Porting of KDE games from deprecated libraries

There has been a lot of discussion in the Kdegames mailing list regarding the porting of the games from deprecated libraries like KGameRenderer and KGameTheme to new rendering methods and Graphics stack. This is a very good opportunity for new contributors to start contributing to Kdegames. Although some of the ports might be a bit difficult but there are easy ones too once the code of a game specially the rendering portion of the code is understood. The port table is available here http://community.kde.org/KDE_Games/Porting. A basic understanding of Qt/C++ would be required, but the junior jobs should get one up to speed for tackling the ports.

For people who want to start contributing to Kdegames , it is advisable to go through the following steps in order

1. Subscribe to the Kde-games-devel mailing list (https://mail.kde.org/mailman/listinfo/kde-games-devel) . For those who do not know what it is, a mailing list is basically a kind of a forum where people post their queries or doubts or submit their patches. When they do that, all the people who are subscribed to this mailing list get notified by mail so that they can entertain their queries or the maintainers of the games can review the submitted patches.

2. Try to hang out in the official IRC channel (#kde-games on freenode) . You can have direct conversations with people from Kdegames here.

3. Post your willingness to contribute in the mailing list. It is more recommended than posting in the irc channel .One thing that has to be followed after posting in the mailing list is patience. People are busy and are from a lot of different time zones. They reply according to their convenience which has to be respected.

After following these steps , you should get a junior job which would surely help you get familiar with the source and in general to contribution if its your first time contributing.

Kdegames is a small group of developers and contributors and despite that they have done an awesome job. Although I haven’t been in Kdegames for very long but I really like this group and I would definitely want more people contributing to Kdegames which would help it become even better than it already is.


TicTacToe: A Qt quick approach to the classic game

Finally something interesting on (mostly) Boring Talk :P. In this blog post I am going to write about a new application that I developed. Its TicTacToe, the classic board game of Xs and Os , one that doesn’t involve a lot of strategy or time but is fun to play nonetheless. I developed it using Qt Quick which is basically QML integrated with Qt code.¬† The reason why I chose TicTacToe was simple. Although I know Qt Quick, I haven’t done any serious app development using it , so I was looking for something which would be simple to develop but would involve some complex interactions among the User Interface and the code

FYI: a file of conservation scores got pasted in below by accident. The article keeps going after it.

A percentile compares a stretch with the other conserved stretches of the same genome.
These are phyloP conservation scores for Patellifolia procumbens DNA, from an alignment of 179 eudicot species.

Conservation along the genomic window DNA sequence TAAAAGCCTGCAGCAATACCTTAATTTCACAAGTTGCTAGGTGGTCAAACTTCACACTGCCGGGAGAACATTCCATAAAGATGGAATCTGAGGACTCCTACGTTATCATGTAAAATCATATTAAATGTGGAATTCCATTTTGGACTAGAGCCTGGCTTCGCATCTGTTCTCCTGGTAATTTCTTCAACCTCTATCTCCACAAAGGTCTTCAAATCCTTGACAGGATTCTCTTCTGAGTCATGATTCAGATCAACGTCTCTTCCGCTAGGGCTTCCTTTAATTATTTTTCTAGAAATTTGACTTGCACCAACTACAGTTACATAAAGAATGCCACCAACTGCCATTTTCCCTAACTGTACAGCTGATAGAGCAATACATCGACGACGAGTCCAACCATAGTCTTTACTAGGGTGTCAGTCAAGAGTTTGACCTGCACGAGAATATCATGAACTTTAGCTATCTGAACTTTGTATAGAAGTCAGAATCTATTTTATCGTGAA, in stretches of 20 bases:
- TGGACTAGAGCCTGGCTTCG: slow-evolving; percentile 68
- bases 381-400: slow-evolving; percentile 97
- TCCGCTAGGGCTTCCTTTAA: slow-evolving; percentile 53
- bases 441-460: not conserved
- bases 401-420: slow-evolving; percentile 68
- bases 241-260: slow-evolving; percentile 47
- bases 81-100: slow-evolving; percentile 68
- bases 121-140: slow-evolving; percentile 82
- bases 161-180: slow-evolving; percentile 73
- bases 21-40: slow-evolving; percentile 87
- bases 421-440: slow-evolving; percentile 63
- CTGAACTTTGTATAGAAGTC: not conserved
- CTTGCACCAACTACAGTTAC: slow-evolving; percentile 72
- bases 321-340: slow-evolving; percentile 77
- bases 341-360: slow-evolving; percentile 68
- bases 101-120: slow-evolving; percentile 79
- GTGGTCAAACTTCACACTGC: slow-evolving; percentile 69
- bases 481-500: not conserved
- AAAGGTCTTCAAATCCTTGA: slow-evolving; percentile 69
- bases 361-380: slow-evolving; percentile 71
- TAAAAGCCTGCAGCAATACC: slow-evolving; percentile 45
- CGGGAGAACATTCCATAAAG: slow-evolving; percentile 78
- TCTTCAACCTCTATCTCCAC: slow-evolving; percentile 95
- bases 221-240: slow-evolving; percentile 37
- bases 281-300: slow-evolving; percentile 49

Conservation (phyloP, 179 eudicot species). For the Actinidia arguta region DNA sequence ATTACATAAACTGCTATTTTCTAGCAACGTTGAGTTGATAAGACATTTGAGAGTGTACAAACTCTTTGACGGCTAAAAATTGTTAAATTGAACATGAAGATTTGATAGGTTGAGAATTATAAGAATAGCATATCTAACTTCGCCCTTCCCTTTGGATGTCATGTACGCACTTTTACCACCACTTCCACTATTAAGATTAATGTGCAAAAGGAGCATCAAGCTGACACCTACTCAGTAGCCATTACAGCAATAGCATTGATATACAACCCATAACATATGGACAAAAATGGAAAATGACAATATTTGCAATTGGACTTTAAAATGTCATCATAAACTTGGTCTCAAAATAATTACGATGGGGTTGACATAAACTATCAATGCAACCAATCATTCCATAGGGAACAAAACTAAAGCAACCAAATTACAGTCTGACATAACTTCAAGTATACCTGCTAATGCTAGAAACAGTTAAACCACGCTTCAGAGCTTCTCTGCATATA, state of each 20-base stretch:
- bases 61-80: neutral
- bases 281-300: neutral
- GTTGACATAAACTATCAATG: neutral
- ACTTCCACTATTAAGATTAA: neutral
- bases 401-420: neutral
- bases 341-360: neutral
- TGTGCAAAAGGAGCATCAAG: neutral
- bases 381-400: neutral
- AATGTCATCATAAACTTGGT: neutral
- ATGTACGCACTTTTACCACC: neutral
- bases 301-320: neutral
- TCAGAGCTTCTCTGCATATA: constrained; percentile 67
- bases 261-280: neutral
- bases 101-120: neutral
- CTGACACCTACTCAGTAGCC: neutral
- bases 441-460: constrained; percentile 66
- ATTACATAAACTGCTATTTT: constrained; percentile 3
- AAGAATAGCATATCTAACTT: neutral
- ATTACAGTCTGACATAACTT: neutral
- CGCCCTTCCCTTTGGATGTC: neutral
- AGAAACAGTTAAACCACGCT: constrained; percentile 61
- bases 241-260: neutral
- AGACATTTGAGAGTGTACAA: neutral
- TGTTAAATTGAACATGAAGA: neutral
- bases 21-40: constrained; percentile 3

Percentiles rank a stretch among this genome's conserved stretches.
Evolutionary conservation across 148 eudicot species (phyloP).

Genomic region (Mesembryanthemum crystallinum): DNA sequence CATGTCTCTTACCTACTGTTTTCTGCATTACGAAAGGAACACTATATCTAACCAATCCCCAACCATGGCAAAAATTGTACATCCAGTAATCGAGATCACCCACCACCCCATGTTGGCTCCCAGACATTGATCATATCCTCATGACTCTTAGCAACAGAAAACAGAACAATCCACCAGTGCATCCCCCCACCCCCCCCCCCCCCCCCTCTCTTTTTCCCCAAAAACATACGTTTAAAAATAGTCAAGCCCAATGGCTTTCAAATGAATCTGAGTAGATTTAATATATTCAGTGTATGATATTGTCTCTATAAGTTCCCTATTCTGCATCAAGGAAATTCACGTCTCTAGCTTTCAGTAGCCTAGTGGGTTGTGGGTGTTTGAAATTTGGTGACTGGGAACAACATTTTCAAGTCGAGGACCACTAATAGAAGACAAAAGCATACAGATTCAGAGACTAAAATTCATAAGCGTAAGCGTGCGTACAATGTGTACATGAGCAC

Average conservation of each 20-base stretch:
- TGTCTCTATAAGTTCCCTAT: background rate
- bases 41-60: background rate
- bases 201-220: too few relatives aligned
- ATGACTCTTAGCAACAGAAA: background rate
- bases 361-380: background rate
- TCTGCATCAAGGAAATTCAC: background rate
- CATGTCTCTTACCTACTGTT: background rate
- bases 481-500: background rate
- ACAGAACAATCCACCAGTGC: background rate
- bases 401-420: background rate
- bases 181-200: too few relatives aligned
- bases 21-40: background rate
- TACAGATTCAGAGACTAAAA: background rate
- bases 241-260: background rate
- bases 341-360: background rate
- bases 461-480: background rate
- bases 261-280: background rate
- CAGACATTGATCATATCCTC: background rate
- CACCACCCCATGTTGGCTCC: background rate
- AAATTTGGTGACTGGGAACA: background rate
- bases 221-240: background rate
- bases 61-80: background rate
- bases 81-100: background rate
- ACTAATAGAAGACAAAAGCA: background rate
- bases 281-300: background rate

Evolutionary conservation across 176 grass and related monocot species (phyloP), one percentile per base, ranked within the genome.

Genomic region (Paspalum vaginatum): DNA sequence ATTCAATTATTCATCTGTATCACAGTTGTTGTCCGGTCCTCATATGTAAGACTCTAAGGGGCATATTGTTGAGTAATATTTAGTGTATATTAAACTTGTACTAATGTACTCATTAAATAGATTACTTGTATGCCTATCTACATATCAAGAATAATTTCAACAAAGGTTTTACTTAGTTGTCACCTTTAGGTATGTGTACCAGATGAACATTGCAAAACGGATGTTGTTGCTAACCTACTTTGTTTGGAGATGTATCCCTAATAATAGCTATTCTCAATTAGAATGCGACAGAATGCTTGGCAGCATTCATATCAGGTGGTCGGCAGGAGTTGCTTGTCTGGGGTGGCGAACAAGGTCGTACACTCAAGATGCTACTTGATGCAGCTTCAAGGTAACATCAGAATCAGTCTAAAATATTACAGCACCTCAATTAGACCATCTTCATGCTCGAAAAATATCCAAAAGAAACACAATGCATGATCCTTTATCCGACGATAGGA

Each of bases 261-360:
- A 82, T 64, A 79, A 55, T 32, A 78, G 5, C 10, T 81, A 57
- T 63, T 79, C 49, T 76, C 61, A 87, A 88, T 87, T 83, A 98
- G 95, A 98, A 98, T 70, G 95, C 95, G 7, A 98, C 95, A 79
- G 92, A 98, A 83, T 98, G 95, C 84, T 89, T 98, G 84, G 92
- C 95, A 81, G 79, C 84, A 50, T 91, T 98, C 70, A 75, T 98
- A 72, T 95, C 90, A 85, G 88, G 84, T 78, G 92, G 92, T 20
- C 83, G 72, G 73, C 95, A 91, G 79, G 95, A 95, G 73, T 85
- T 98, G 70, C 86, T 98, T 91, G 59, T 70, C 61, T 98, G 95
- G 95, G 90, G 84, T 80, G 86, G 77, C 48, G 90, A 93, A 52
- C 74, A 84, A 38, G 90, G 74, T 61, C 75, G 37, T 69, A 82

TicTacToe allows one to play TicTacToe with the computer where the decision of who moves first is made randomly. Its so because I feel like the player going first has a distinct advantage.. TicTacToe has an undo feature where the user can undo his/her last move and hence the corresponding CPU move is reverted as well. One thing I would admit is that it is a little difficult to beat the CPU at present ūüėČ

Some screenshots of the game:

Default Game Canvas

CPU winning

Human Winning!

Help Image

If someone wants to check it out , its available at http://sourceforge.net/projects/qtquickxo .

Now, I am moving on to how I developed TicTacToe and how it works , in brief (Non Geeks are forewarned)

As we all know designing UIs using QML is a piece of cake. Using QML fluid and intuitive UIs can be developed with very less effort. It didn’t take me long to design the basic interface of the game. But once it was done, I was faced with the task of writing the game logic i.e. how the game would react to the user interactions. I decided to write an AI class which would handle all the tasks of calculating which position to mark on the board. It models the board using a 3×3 matrix denoting vacant positions by -1, computer played positions by 0 and human played positions by 1. It has several methods at its disposal which helps it to calculate an optimum return move. Initially I thought of going through some generic algorithms for TicTacToe and implement them in my AI class methods but as it was only a 3×3 board , and as I was focusing on the human computer interactions, I decided to go with the brute force approach. The AI logic primarily goes through the following steps in order to calculate the optimum move.

1. It checks whether it can win in the current move.

2. If not , it checks whether the other player can win in his next move, if so it blocks the move